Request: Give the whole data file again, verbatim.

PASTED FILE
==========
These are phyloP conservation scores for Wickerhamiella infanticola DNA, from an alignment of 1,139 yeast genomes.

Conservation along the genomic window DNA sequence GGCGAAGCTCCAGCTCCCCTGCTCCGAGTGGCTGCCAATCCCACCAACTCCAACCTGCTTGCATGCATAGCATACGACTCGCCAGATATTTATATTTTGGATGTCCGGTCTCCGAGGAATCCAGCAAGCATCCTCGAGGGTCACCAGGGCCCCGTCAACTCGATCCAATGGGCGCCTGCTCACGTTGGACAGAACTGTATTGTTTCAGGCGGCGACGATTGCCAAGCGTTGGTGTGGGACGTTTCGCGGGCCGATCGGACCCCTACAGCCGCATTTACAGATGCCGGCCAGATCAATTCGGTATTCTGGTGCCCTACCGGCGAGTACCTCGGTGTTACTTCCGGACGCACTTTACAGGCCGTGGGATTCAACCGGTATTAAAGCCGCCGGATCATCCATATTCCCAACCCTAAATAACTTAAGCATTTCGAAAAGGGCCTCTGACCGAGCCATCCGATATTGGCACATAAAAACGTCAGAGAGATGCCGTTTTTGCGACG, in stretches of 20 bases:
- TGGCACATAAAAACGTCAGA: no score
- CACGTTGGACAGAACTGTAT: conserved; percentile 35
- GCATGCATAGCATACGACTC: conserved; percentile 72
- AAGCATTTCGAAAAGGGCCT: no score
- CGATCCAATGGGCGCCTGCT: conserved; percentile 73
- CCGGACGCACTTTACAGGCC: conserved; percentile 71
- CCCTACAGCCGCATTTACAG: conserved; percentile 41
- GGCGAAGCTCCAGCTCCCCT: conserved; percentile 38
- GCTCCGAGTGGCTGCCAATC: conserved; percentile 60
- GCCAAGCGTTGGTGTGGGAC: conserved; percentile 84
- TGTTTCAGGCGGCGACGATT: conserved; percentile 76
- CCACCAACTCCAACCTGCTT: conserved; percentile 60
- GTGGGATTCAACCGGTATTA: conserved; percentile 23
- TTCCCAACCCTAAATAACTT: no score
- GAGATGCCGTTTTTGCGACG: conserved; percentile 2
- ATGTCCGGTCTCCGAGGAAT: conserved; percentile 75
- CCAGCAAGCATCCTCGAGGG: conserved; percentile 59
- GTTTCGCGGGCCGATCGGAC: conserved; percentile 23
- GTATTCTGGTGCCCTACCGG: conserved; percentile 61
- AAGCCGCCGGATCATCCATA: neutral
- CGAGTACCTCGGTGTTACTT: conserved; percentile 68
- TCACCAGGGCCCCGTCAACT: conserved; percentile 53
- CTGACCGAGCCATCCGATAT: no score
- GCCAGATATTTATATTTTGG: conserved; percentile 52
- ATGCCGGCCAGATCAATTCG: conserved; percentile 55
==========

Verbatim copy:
These are phyloP conservation scores for Wickerhamiella infanticola DNA, from an alignment of 1,139 yeast genomes.

Conservation along the genomic window DNA sequence GGCGAAGCTCCAGCTCCCCTGCTCCGAGTGGCTGCCAATCCCACCAACTCCAACCTGCTTGCATGCATAGCATACGACTCGCCAGATATTTATATTTTGGATGTCCGGTCTCCGAGGAATCCAGCAAGCATCCTCGAGGGTCACCAGGGCCCCGTCAACTCGATCCAATGGGCGCCTGCTCACGTTGGACAGAACTGTATTGTTTCAGGCGGCGACGATTGCCAAGCGTTGGTGTGGGACGTTTCGCGGGCCGATCGGACCCCTACAGCCGCATTTACAGATGCCGGCCAGATCAATTCGGTATTCTGGTGCCCTACCGGCGAGTACCTCGGTGTTACTTCCGGACGCACTTTACAGGCCGTGGGATTCAACCGGTATTAAAGCCGCCGGATCATCCATATTCCCAACCCTAAATAACTTAAGCATTTCGAAAAGGGCCTCTGACCGAGCCATCCGATATTGGCACATAAAAACGTCAGAGAGATGCCGTTTTTGCGACG, in stretches of 20 bases:
- TGGCACATAAAAACGTCAGA: no score
- CACGTTGGACAGAACTGTAT: conserved; percentile 35
- GCATGCATAGCATACGACTC: conserved; percentile 72
- AAGCATTTCGAAAAGGGCCT: no score
- CGATCCAATGGGCGCCTGCT: conserved; percentile 73
- CCGGACGCACTTTACAGGCC: conserved; percentile 71
- CCCTACAGCCGCATTTACAG: conserved; percentile 41
- GGCGAAGCTCCAGCTCCCCT: conserved; percentile 38
- GCTCCGAGTGGCTGCCAATC: conserved; percentile 60
- GCCAAGCGTTGGTGTGGGAC: conserved; percentile 84
- TGTTTCAGGCGGCGACGATT: conserved; percentile 76
- CCACCAACTCCAACCTGCTT: conserved; percentile 60
- GTGGGATTCAACCGGTATTA: conserved; percentile 23
- TTCCCAACCCTAAATAACTT: no score
- GAGATGCCGTTTTTGCGACG: conserved; percentile 2
- ATGTCCGGTCTCCGAGGAAT: conserved; percentile 75
- CCAGCAAGCATCCTCGAGGG: conserved; percentile 59
- GTTTCGCGGGCCGATCGGAC: conserved; percentile 23
- GTATTCTGGTGCCCTACCGG: conserved; percentile 61
- AAGCCGCCGGATCATCCATA: neutral
- CGAGTACCTCGGTGTTACTT: conserved; percentile 68
- TCACCAGGGCCCCGTCAACT: conserved; percentile 53
- CTGACCGAGCCATCCGATAT: no score
- GCCAGATATTTATATTTTGG: conserved; percentile 52
- ATGCCGGCCAGATCAATTCG: conserved; percentile 55